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Nutrición Hospitalaria

On-line version ISSN 1699-5198Print version ISSN 0212-1611

Abstract

BOUHARRAS EL IDRISSI, Hicham et al. Imbalances in protein metabolism in critical care patient with systemic inflammatory response syndrome at admission in intensive care unit. Nutr. Hosp. [online]. 2015, vol.32, n.6, pp.2848-2854. ISSN 1699-5198.  http://dx.doi.org/10.3305/nh.2015.32.6.9827.

Background: trauma and severe infections cause remarkable metabolic changes in patient with SIRS from an adaptive response aimed to control the underlying disease, repairing damaged tissue, and to synthesize substrates. If the attack is intense and sustained and the patient has a compromised nutritional status, can evolve into multiple organ failure and death. Objective: assessment of nutritional proteic status and the involvement of proteins and inflammatory factors in critically ill patients. Method: multicenter observational analytical study in critical ill patients at the admission in ICU. Results and discussion: patients showed disturbances in clinical nutritional parameters which confirm their hypercatabolic situation, showing malnutrition state at admission, where 42.9% had plasma levels below the reference prealbumin. Amino acid profile was situated below the reference values and 99% of patients had low plasma transferrin. Significant differences were observed in total protein, ferritin and transferrin parameters adjusted by CRP levels, being higher when patients presented high inflammation in the case of ferritin and the opposite for the rest of parameters. Adjusting APACHE and SOFA scores according to low, medium and high severity, results showed significant differences in creatinine, urea, and transferrin, being lower at high severity grade for the last one. Conclusion: critical illness is characterized by a high degree of stress and accelerated degradation of proteins that cause malnutrition, systemic inflammation and organ dysfunction, with a significant association between albumin, ferritin and transferrin.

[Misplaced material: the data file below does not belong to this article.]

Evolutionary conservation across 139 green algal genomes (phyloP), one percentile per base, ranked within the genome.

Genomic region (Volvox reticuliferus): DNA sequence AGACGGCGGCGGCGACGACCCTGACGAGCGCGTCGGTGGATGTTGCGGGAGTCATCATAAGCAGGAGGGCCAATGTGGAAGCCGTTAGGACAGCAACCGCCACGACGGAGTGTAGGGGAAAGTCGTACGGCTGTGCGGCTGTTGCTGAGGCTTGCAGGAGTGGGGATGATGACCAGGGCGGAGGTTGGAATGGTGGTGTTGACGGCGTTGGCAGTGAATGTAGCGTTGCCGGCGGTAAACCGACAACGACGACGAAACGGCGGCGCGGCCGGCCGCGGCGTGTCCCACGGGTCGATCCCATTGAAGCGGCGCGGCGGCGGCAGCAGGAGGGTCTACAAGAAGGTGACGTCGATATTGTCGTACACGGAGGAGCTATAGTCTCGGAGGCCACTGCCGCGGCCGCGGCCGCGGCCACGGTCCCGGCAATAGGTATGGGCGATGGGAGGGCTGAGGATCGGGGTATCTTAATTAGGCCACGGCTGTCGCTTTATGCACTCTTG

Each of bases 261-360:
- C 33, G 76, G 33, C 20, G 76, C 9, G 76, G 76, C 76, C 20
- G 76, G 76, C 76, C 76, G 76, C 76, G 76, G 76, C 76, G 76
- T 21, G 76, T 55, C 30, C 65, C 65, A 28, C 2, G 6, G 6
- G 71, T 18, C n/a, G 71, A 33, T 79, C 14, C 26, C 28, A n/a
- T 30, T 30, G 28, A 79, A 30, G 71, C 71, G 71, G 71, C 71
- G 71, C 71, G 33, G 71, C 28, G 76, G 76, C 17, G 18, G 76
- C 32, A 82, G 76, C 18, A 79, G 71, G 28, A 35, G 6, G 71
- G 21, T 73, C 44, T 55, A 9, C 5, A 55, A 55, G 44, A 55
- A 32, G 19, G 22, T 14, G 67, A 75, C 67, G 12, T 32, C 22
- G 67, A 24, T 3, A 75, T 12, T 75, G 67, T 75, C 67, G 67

Keywords : Critical patient; Hypercatabolism; Protein status; Amino acids; SIRS.

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